In Marple v. T-Mobile Central LLC, the Eighth Circuit Court of Appeals held that class member claims cannot be aggregated across separate lawsuits for purposes of meeting the $5,000,000 jurisdictional amount in controversy under the Class Action Fairness Act. T-Mobile had filed ten separate lawsuits against Missouri municipalities for refunds of taxes paid in ten specific time periods. Subsequently, Marple and another consumer brought ten corresponding class action lawsuits in state court against T-Mobile for passing those taxes on to its consumers. T-Mobile removed the class actions to federal court, contending that the combined amounts in controversy across Marple’s ten actions satisfied the $5 million requirement. The U.S. district court disagreed and remanded the cases back to state court.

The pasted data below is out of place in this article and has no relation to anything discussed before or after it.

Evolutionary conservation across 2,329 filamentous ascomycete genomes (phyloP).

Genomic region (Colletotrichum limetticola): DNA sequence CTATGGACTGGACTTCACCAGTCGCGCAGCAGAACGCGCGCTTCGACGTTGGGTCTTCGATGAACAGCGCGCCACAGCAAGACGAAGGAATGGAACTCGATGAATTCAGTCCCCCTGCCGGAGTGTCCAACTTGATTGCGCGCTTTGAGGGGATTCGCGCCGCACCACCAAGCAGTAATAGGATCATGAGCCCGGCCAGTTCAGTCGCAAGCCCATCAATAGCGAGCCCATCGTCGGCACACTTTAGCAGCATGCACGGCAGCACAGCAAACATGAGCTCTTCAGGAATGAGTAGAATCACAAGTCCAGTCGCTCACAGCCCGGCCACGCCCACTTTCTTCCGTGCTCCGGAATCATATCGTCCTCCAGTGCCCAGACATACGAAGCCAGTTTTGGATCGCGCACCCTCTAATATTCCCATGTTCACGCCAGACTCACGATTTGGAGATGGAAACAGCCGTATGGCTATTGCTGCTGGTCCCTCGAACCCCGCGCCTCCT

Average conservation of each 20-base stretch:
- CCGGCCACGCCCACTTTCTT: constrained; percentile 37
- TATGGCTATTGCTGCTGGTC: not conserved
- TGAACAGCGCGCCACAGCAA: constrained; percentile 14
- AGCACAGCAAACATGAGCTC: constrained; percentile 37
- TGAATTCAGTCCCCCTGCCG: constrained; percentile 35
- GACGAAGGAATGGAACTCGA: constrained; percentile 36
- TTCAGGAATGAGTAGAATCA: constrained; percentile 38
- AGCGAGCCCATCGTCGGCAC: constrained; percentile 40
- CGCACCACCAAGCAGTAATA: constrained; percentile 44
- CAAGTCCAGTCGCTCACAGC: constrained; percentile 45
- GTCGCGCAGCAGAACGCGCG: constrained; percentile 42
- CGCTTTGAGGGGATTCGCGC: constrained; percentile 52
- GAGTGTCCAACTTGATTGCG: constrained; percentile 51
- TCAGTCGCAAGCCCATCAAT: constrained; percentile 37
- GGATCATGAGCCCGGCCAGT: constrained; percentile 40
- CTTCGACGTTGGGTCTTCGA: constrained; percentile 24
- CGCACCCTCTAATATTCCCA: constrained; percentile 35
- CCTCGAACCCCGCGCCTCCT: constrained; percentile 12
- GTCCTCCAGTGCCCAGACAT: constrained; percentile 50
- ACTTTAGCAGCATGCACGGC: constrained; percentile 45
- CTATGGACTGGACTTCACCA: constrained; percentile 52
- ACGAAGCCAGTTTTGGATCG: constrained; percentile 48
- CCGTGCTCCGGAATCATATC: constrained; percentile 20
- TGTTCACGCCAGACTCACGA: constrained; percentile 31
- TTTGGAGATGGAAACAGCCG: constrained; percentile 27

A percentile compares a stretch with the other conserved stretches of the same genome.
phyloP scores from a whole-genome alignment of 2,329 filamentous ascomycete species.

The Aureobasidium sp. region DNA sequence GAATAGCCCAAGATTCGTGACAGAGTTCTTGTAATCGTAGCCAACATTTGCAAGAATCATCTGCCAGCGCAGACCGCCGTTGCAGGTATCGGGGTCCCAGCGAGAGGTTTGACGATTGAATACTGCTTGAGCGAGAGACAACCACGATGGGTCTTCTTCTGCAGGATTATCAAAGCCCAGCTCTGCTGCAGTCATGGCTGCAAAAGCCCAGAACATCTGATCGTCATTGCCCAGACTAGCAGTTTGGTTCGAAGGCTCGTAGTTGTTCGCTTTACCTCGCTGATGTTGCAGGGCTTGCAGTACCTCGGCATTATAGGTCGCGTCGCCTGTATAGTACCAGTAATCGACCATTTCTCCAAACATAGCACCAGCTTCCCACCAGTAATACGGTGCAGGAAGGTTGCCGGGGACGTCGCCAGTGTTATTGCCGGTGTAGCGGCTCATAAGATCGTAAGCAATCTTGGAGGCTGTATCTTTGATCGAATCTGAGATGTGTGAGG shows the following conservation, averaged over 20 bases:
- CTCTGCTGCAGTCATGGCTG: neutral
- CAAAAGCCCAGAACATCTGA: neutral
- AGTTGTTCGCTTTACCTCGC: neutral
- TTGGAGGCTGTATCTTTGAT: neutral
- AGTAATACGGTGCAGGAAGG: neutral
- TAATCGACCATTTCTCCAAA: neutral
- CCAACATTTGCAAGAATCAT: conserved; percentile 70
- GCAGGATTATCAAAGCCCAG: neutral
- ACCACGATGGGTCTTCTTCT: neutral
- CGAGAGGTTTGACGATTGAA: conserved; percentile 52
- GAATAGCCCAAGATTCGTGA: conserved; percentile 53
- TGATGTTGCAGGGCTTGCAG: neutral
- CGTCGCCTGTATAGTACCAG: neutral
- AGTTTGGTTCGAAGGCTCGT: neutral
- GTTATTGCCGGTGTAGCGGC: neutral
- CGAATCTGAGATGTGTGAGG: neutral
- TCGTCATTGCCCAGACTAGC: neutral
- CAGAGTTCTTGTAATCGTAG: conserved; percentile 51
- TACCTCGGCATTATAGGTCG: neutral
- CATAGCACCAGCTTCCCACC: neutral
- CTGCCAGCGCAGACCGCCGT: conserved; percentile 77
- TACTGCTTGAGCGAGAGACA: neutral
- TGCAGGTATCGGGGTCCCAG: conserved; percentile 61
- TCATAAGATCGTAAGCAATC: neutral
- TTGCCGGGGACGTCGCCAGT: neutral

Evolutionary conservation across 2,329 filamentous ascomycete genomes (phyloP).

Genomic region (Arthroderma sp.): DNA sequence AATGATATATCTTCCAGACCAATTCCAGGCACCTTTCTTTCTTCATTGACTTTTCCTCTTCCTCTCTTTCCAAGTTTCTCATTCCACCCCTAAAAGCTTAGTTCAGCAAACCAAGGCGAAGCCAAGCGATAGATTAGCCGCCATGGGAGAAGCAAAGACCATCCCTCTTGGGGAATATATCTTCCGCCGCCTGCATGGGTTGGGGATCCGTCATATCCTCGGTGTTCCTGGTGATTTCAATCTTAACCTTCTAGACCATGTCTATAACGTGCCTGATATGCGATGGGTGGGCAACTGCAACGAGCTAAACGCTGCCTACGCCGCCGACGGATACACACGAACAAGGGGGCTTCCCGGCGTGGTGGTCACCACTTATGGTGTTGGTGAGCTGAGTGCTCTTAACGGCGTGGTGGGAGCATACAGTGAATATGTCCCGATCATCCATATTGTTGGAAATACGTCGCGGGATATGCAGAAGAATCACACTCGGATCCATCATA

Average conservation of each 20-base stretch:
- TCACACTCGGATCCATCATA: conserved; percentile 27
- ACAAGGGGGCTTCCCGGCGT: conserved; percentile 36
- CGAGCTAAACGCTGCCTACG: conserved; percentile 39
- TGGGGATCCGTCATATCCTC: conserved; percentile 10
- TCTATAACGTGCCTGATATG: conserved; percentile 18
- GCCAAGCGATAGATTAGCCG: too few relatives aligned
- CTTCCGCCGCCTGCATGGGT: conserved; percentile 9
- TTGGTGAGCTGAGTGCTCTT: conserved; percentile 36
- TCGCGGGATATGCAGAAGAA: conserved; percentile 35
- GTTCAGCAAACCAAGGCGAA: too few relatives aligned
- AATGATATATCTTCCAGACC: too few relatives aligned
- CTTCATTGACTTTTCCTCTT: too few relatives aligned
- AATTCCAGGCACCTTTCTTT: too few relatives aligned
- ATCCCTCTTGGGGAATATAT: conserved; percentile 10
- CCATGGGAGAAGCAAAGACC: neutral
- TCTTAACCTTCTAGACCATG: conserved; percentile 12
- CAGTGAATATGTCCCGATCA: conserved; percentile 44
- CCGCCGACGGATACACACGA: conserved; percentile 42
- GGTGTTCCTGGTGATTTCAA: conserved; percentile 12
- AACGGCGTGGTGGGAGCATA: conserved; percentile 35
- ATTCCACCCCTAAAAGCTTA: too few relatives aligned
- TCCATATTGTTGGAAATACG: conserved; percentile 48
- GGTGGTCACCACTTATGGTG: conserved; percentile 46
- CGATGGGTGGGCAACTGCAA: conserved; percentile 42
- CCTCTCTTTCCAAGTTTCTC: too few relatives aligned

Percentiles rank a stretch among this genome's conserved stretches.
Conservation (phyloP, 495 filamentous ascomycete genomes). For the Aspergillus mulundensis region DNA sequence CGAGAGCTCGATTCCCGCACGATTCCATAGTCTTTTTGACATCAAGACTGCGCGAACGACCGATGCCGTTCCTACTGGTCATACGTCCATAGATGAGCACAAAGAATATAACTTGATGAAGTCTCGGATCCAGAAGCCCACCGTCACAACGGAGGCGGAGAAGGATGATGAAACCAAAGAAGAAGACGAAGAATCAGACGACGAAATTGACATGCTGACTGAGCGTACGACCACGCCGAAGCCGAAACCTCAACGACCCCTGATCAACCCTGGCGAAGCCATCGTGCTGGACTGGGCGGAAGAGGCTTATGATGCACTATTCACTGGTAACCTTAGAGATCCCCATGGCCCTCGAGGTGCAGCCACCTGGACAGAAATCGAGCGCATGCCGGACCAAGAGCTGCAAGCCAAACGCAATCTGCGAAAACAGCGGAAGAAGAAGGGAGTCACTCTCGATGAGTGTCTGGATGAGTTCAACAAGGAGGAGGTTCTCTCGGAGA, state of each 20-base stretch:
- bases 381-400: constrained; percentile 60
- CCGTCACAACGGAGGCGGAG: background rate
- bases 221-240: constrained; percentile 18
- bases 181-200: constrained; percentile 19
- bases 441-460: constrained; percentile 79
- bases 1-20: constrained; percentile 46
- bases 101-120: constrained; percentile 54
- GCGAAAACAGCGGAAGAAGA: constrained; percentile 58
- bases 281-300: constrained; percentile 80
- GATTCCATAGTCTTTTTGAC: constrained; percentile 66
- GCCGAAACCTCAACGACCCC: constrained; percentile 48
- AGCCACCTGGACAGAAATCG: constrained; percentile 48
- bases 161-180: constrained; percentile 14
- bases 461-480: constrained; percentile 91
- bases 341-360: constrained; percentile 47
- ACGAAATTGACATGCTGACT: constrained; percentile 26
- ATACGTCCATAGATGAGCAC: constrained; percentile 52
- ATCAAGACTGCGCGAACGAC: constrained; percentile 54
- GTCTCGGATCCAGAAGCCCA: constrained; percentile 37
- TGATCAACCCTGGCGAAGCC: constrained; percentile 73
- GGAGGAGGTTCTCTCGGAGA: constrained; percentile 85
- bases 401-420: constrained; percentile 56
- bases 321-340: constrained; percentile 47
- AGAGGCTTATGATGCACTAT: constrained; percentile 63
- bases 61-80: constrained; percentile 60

The Eighth Circuit affirmed, explaining that CAFA is silent on whether class claims may be aggregated across class actions, but that given “CAFA’s detailed instructions” for aggregating claims within a single class action, “Congress would have similarly outlined how courts should aggregate between class actions had it intended for courts to do so.” The court distinguished a 2008 opinion from the Sixth Circuit, Freeman v. Blue Ridge Paper Products, Inc., which aggregated amounts across several class actions that had been filed separately for the admitted purpose of circumventing CAFA. In contrast with Freeman, the Eighth Circuit explained, Marple’s separate class actions were “driven by T-Mobile’s own litigation decisions,” and there was no “indication that Marple artificially divided the lawsuit to avoid the CAFA.”